Novartis offering COVID-19 capacity but won’t play in vaccine space

Novartis has no plans to join its Big Pharma peers in developing a coronavirus vaccine but will continue supporting industry efforts to tackle the virus.

Dan Stanton, Managing editor

July 23, 2020

2 Min Read
Novartis offering COVID-19 capacity but won’t play in vaccine space
Image: iStock/TBE

Novartis has no plans to join its Big Pharma peers in developing a coronavirus vaccine but says it will continue supporting efforts to tackle the virus.

Developing a vaccine is deemed key in the global fight against the novel coronavirus. As such, industry has mobilized to speed development efforts through the clinic, with numerous Big Pharma firms jumping on board.

AstraZeneca is racing away in bringing its Oxford vaccine to fruition. J&J is pushing forwards with its adenovector-based vaccine. Pfizer teamed with BioNTech for an mRNA vaccine. Sanofi has an mRNA and a recombinant program in development – the latter in partnership with GlaxoSmithKline.


Image: iStock/TBE

(The World Health Organization’s (WHO) full list of COVID-19 vacines in development can be found here.)

But Swiss giant Novartis will not be following its competitors by subscribing up to the ‘vax-pack’, the firm said during its second quarter 2020 call, though it will remain fully engaged in its response against COVID-19.

“Our goal in COVID is focused on therapeutics,” CEO Vas Narasimhan. “We have two pivotal studies; we have over 20 IITs [Investigator Initiated Trials], over 30 IITs I should say of our existing medicine. We have a novel Drug Discovery Program targeting two different targets to try to find a pan-Coronavirus medicine and we hope to get those hopefully into the clinic next year if things go according to plan.”

Capacity donation

However, Novartis has supported – and will continue supporting – COVID-19 vaccine developers, Narasimhan confirmed, having already offered up some of its manufacturing capacity to support a project in development by the Massachusetts Eye and Ear and Massachusetts General Hospital. The arrangement, announced in May, saw Novartis through its gene therapy business AveXis contribute adeno-associated virus (AAV) vector technology and dedicated manufacturing space at a facility run by its CDMO Catalent to the project.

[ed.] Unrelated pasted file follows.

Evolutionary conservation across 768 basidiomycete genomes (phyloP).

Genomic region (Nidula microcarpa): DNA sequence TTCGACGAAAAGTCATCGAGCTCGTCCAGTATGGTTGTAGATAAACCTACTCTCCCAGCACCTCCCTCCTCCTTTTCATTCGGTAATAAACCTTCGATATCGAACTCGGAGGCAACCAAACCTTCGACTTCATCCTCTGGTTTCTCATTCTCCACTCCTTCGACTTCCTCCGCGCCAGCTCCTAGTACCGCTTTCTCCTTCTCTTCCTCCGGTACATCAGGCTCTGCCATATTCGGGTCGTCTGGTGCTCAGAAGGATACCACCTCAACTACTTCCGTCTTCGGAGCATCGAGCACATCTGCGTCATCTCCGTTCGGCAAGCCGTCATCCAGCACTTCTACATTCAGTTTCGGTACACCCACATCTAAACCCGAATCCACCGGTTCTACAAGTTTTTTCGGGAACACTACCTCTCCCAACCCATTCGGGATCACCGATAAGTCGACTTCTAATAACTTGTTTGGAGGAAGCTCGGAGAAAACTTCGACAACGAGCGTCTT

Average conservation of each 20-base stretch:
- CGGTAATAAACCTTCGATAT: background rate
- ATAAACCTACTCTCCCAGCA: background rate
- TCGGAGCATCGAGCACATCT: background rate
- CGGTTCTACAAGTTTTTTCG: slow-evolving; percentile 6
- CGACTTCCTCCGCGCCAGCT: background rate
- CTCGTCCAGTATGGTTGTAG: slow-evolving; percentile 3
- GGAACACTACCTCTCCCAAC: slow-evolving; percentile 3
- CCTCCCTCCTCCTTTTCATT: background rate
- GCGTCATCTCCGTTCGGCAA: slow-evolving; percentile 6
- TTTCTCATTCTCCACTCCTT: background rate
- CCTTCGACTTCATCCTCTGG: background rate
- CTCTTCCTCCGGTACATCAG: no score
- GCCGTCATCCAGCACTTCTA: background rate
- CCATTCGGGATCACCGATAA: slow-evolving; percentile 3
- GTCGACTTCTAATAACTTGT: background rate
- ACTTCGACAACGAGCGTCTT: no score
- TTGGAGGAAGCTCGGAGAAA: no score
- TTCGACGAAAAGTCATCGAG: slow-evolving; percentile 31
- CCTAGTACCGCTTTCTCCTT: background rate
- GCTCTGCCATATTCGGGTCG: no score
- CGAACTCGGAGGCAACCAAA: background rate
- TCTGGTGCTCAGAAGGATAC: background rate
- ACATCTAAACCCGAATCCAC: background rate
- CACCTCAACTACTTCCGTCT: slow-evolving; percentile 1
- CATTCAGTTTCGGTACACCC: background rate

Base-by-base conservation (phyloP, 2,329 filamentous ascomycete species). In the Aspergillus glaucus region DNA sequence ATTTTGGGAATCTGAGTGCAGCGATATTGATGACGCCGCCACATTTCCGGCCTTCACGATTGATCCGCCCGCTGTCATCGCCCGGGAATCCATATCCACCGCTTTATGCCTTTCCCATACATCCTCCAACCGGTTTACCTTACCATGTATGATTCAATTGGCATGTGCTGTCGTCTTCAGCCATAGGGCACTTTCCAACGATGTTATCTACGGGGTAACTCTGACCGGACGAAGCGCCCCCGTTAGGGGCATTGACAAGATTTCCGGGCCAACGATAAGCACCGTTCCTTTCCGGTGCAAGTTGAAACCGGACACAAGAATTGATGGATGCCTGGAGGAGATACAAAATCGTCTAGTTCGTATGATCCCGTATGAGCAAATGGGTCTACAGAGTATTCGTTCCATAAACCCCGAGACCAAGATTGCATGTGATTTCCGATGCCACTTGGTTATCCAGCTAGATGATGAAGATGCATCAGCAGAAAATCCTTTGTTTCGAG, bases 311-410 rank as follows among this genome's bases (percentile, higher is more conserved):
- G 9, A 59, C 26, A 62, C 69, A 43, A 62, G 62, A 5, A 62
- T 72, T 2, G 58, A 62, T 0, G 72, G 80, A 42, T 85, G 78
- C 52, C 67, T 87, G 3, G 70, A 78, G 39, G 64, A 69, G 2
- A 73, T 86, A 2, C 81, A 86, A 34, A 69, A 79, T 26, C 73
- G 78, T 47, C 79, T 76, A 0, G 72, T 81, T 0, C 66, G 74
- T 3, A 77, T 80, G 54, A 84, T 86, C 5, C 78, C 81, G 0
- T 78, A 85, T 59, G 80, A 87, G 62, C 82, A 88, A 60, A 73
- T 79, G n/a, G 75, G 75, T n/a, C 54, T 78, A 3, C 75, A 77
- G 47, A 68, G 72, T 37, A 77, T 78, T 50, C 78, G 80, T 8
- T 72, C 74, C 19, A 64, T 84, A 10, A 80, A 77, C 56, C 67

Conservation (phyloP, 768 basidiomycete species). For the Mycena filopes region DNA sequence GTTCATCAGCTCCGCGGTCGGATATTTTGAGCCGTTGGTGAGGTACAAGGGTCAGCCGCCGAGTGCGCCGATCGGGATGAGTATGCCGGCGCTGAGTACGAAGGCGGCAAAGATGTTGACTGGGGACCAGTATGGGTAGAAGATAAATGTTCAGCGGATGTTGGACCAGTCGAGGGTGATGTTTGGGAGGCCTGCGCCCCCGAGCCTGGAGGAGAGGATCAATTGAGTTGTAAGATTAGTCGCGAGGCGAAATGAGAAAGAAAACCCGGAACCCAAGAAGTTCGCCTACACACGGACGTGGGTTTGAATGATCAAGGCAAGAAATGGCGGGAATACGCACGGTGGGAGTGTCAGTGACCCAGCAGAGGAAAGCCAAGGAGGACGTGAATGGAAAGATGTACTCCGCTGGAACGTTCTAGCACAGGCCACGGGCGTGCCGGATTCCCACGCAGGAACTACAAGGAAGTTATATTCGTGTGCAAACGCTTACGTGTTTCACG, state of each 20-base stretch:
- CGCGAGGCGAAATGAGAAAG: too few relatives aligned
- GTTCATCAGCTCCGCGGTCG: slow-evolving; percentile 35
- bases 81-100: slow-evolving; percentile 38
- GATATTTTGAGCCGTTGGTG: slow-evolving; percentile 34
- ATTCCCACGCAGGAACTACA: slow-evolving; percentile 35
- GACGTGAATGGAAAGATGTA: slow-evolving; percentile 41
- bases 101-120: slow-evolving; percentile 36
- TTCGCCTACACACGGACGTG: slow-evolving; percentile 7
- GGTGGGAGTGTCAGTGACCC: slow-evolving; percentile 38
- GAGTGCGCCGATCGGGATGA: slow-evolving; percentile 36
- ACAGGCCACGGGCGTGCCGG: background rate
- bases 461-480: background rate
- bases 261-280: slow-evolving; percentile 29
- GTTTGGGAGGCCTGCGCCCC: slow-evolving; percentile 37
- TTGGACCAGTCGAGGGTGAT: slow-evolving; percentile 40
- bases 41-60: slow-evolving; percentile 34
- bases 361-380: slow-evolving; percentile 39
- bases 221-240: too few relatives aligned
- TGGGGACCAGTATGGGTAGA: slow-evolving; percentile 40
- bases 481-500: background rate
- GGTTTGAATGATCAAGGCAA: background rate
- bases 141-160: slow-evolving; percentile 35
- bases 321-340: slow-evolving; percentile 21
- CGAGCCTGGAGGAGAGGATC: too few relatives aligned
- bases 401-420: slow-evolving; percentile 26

“Overall, our goal was to support a novel vaccine development using AAV technology. We are going to produce the preclinical lots but we are not that key manufacturer,” said Narasimhan.

“Our focus is very much on medicines, not on vaccines, but we’re very willing to use our manufacturing capacity to support the development of any candidate vaccines for COVID.”

Other areas of coronavirus support by Novartis include a recent announcement by its generics and biosimilar division Sandoz that the firm will provide a portfolio of 15 generic and over-the-counter (OTC) medicines at zero profit to address urgent unmet needs of low- and lower-middle-income countries to treat patients with COVID-19 symptoms.

The firm has also spearheaded a collaborative effort to make direct-acting anti-viral compounds to the coronavirus family, and contributed over $40 million to support local communities affected by COVID-19.

About the Author(s)

Dan Stanton

Managing editor

Journalist covering the international biopharmaceutical manufacturing and processing industries.

Founder and editor of Bioprocess Insider, a daily news offshoot of publication Bioprocess International, with expertise in the pharmaceutical and healthcare sectors, in particular, the following niches: CROs, CDMOs, M&A, IPOs, biotech, bioprocessing methods and equipment, drug delivery, regulatory affairs and business development.

From London, UK originally but currently based in Montpellier, France through a round-a-bout adventure that has seen me live and work in Leeds (UK), London, New Zealand, and China.

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